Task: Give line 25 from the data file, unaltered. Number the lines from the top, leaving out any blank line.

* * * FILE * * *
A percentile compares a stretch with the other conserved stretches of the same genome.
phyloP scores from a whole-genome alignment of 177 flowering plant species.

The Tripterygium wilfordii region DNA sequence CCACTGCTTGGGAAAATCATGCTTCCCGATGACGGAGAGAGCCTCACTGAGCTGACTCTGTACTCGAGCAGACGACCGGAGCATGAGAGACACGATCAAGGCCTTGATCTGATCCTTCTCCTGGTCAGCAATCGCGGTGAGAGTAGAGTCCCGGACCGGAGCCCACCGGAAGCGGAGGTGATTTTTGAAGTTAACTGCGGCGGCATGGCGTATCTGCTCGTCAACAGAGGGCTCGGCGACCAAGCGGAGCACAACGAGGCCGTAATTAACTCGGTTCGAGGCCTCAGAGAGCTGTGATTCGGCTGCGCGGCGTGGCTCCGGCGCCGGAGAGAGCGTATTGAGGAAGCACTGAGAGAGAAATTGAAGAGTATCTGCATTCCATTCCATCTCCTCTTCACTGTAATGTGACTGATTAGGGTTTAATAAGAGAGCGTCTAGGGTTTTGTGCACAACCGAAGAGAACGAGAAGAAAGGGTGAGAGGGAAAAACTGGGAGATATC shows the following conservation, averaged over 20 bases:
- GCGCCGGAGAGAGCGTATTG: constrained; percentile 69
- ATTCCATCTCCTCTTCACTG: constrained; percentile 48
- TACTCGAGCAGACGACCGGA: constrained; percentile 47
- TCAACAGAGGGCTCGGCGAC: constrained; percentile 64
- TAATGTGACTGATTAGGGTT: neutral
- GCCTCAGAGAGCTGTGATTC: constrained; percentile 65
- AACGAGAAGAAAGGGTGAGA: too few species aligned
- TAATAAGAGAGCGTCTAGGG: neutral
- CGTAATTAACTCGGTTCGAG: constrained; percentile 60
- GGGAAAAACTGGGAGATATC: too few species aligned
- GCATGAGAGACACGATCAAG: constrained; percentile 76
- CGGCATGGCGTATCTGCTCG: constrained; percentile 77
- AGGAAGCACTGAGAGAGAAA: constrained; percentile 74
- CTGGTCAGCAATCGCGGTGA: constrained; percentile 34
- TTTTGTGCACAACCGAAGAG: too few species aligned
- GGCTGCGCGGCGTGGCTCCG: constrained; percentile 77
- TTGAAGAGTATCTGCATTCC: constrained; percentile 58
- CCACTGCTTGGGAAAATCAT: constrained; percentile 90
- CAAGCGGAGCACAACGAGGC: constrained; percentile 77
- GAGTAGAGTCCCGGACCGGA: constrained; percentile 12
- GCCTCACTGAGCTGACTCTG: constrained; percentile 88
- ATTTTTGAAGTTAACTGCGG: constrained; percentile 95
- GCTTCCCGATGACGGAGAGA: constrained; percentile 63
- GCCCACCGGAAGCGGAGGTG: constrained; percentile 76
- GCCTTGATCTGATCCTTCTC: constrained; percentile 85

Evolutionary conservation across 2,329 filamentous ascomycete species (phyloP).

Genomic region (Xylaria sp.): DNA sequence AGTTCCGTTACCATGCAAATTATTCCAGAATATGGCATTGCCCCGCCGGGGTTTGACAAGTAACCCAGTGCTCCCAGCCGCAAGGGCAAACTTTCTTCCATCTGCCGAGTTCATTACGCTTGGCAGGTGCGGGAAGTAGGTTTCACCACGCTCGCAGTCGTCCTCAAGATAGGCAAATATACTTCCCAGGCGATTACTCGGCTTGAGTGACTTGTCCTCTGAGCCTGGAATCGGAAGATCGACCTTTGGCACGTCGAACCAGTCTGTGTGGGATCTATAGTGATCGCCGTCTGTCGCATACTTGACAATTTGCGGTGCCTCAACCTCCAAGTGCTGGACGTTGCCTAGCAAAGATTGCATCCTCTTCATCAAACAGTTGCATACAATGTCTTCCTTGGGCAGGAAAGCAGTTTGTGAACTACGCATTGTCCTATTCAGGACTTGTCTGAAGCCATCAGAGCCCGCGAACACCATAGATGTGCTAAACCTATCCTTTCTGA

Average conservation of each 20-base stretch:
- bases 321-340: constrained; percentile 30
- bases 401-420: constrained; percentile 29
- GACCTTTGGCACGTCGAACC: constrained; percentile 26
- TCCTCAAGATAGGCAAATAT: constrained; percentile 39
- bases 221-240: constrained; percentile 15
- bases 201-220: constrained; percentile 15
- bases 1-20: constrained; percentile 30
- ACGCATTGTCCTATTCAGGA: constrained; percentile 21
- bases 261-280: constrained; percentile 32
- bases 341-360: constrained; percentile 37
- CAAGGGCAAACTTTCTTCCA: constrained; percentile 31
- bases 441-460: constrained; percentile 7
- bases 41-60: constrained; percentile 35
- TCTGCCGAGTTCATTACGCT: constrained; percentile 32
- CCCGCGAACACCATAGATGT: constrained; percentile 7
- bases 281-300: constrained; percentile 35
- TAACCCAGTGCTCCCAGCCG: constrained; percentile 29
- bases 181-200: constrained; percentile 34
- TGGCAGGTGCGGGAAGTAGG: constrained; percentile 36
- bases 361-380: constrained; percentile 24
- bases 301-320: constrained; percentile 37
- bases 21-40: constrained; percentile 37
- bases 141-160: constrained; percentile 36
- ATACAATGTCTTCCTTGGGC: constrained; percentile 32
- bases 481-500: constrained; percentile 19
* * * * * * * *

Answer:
- ATTTTTGAAGTTAACTGCGG: constrained; percentile 95